ST. MARY'S BASEBALL--THE RISE AND FALL OF THE PHOENIX -- Base ball at St. Mary's began during the later part of the 19th century and the teams were originally known as the St. Mary's Base Ball Club, nicknamed the Phoenix, before changing their name to the Gaels during the 1940s. The significance of St. Mary's baseball lies in her heritage. Her greatest teams and stars were from her initial beginnings when Brother Agnon McCann was in charge of baseball operations and preached that baseball was a part of St. Mary's educational mission with aims to turn undisciplined young boys into responsible citizens. The Phoenix played their first game in 1872 and the 1st Phoenix player to reach the major leagues was 3rd baseman Jeremiah Eldridge, aka Jerry Denny. Denny attended St. Marys from 1877-'79 before hitting .260 over the course of 13 years in the National League. During a span of four years, 1881-1884, seven Phoenix ballplayers had begun major league careers, six of which were St. Mary's pitchers, and by 1910, fourteen St. Mary's players had reached the major leagues. Only Notre Dame, Holy Cross, Georgetown, and Brown had sent more players to the Big Leagues. In 1892, St. Mary's won her 1st championship, the Pacific Amateur League, and a  year later, the Phoenix won the California Collegiate title. In 1894, they won the Midwinter Collegiate championship.

     Nineteen-year-old Fred Carroll of Sacramento, California, left St. Mary's College and joined the Columbus Buckeyes of the American Association in 1884. The catcher/1st baseman/outfielder hit .284 over the course of eight years in the major leagues. In 1891 he led his Pittsburgh Alleghenys, later the Pirates of the National League, in batting with his .330 average. In 1889, his .486 on-base percentage led the National League. Carroll was the first Pittsburgh player to hit for the cycle when he homered, tripled, doubled, and singled in 1887. He set a major league record when he collected nine hits in an 1886 doubleheader.

     Hank O'Day pitched for St. Mary's from 1881-'83. In 1884, O'Day became the 771st player to appear in the Major Leagues when he went 9-28 with a 3.75 ERA for the Toledo Blue Stockings of the American Association. O'Day spent seven years in the majors with five different teams before embarking upon a 30-year career as a major league umpire. He also managed two seasons in the majors. He skippered the Cincinnati Reds in 1912 and the Chicago Cubs in 1914. O'Day was inducted into Major League Baseball's Hall of Fame as an umpire in 2013.


      In 1892, Joe Corbett pitched for St. Mary's when the Phoenix won the Pacific Amateur baseball title. A few years later, Corbett was in the Major leagues with the Washington Nationals, and in 1897, he won 24 games while losing eight with a 3.11 earned run average for the 2nd-place Baltimore Orioles. Corbett was 32-18 with a 3.42 career ERA during his four years in the majors. In 1903, he was a member of the fabled Los Angeles Angels pitching staff that won the Pacific Coast League by 27.5 games and led by Doc Newton's 34 victories. Corbett was the younger brother of heavyweight boxing champion "Gentleman" Jim Corbett.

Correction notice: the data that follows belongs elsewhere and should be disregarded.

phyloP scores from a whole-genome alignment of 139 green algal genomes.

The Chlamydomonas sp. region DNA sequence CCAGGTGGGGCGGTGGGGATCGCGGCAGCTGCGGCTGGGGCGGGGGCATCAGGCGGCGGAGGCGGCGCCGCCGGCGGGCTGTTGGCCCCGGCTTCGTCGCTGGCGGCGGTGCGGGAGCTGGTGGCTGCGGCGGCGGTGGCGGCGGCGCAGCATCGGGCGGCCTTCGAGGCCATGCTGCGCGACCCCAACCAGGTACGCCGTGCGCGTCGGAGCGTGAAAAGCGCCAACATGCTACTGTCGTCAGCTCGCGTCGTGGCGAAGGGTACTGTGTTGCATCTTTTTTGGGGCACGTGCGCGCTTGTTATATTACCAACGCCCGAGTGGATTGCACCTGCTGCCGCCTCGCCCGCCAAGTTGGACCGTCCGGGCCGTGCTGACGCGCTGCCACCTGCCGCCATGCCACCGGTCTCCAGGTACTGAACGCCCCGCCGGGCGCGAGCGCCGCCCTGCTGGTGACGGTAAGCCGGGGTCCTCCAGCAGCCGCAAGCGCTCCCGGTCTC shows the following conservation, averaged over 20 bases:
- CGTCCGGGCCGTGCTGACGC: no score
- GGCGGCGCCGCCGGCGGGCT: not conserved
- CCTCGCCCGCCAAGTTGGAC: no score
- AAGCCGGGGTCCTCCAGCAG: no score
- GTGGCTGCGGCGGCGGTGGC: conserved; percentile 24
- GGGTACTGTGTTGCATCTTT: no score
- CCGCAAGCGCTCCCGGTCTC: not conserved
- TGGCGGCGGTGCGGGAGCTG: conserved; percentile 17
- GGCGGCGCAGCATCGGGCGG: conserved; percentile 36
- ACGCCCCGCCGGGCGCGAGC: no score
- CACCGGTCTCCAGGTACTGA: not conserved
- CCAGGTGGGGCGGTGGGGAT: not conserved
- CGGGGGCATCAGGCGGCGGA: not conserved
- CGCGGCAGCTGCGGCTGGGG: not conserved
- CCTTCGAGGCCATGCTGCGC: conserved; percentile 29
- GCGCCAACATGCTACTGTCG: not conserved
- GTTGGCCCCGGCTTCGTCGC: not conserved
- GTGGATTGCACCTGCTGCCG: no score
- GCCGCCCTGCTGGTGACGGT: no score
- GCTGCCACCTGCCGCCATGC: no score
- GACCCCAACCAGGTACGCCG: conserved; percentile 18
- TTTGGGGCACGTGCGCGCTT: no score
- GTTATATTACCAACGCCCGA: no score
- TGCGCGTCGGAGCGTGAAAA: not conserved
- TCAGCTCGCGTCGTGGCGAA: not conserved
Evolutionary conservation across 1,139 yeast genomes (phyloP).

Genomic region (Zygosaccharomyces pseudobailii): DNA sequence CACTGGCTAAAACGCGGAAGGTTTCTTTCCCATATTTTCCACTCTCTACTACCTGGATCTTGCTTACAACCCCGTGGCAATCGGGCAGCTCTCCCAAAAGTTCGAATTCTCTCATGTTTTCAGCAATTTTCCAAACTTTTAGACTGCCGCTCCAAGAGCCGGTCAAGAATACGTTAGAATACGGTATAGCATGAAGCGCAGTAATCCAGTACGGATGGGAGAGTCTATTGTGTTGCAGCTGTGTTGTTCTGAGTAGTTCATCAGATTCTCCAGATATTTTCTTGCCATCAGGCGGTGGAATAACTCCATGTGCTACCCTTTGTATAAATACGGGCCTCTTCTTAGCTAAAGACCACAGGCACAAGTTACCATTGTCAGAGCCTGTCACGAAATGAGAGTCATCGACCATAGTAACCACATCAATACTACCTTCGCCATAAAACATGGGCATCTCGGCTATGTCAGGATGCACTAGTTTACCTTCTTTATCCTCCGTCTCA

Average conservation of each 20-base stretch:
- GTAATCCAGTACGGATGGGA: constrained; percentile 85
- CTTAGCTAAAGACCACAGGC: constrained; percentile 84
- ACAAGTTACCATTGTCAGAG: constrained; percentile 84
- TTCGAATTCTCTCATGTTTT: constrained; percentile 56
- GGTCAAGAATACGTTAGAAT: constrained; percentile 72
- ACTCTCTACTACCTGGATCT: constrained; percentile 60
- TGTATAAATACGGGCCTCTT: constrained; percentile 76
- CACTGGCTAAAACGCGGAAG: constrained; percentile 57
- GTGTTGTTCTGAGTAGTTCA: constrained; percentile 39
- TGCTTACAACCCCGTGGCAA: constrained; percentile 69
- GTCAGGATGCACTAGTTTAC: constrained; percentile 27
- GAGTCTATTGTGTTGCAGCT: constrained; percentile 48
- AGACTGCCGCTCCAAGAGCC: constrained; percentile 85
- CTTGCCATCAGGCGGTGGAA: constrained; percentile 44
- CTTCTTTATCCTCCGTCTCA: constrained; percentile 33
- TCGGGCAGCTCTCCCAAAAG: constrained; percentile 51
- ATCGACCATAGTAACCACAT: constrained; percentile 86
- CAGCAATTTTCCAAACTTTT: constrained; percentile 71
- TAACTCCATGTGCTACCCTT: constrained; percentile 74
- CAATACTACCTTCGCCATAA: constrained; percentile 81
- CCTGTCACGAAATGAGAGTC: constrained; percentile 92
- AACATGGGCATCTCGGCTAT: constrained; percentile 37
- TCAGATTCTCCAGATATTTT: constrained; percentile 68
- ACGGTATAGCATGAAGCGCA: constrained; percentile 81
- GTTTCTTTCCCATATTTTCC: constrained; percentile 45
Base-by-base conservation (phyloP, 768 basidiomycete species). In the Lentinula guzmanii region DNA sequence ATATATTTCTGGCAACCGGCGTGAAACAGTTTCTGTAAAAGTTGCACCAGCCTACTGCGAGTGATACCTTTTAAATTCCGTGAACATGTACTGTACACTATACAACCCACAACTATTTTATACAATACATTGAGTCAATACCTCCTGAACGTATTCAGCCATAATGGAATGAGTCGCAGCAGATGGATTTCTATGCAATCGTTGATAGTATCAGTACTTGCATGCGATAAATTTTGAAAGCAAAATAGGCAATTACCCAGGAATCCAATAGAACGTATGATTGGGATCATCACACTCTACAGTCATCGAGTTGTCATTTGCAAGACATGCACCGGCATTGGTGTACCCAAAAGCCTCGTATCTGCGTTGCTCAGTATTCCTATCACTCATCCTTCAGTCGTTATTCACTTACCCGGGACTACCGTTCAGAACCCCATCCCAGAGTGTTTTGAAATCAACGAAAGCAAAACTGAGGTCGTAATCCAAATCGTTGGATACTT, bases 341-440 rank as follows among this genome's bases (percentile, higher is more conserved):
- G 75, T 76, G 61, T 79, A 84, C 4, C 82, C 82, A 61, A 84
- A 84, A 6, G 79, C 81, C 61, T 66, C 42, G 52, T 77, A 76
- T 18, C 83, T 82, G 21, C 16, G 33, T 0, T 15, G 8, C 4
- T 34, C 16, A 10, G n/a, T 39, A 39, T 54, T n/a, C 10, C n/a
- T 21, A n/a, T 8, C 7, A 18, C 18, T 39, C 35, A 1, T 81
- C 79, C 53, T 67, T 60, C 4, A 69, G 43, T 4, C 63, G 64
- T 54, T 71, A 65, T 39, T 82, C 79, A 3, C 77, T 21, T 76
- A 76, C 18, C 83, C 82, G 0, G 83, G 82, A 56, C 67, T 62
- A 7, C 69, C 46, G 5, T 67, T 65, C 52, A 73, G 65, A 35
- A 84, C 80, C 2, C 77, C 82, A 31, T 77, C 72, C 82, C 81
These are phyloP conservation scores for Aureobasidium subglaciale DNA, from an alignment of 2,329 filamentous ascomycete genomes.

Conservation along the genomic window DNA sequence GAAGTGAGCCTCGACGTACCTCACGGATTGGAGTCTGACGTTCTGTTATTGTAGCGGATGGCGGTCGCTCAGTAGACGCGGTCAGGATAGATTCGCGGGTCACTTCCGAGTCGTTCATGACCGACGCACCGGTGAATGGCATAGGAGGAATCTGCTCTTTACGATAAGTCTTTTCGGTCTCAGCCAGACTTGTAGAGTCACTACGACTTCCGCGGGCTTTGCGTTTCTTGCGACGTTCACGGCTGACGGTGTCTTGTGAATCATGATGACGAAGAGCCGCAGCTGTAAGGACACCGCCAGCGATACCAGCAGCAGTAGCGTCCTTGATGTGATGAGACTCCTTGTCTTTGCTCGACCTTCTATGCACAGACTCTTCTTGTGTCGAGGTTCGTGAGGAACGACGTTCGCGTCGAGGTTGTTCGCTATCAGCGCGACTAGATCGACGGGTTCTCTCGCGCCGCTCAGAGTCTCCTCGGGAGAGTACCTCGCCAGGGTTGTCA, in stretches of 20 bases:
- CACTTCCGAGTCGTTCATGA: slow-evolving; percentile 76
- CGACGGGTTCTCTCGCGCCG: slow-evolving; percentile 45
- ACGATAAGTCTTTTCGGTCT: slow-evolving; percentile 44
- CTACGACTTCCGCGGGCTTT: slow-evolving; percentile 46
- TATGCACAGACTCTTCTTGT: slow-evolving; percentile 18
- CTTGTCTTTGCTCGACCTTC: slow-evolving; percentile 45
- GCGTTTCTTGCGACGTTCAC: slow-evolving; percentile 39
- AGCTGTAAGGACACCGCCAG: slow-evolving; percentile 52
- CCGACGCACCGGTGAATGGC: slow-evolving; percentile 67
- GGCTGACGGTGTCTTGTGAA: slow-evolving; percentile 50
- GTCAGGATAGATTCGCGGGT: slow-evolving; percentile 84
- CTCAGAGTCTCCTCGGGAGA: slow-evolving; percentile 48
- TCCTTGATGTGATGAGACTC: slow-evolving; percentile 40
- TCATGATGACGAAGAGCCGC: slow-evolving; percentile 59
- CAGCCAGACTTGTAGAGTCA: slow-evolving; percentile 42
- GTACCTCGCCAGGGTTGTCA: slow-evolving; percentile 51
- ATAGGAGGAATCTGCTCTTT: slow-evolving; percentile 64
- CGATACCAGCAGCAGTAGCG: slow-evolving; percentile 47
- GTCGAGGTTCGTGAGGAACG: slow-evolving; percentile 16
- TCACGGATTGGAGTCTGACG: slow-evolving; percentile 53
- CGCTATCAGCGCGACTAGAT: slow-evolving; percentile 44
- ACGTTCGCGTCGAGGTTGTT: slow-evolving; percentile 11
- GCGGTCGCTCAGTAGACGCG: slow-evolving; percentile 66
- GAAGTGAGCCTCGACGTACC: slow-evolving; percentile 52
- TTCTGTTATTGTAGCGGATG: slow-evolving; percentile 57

St. Mary's dominated college baseball in the West during the first part of the 20th century by winning 12 straight California-Nevada Baseball League titles between 1901 and 1913. The 1915 World Series featured four former Phoenix players, three of which played deciding roles in the series' outcome--Harry Hooper, Duffy Lewis, and Dutch Leonard of the world champion 101-50 Boston Red Sox. Former St. Mary's catcher Ed Burns was a member of the opposing Philadelphia Phillies. Dutch Leonard bested future Hall of Famer Grover Cleveland Alexander with a 3-hit, 2-1 victory in game three of the series. Duffy Lewis drove in Harry Hooper with a single in the bottom of the 9th for the victory. Dutch Leonard spent 11 years in the majors, 1913-1925, posting a 139-114 record with a sparkling 2.76 earned run average. His best season came in 1914 at age 22 when he notched a 14-4 record with a 0.96 ERA for the 2nd place, 91-62 Boston Red Sox. In the fifth and final game of the 1915 World Series, Hooper hit two home runs and Lewis added another in Boston's clinching 5-4 victory. Hooper's two homers were one-bouncers over a shortened center field fence, then considered home runs. The 2nd was the game-winner in the 9th inning. The Red Sox outfield of Hooper, Lewis, and Hall of Famer Tris Speaker is considered one of the best defensive outfields of all-time. Lewis spent 10 years in the major leagues where he hit .284 for his career. Twenty-year-old pitcher Babe Ruth was also a member of the 1915 Red Sox. He hit .315 in 92 at-bats, 2nd only to Speaker's .322 average. Ruth's four home runs and .576 slugging percentage led the team.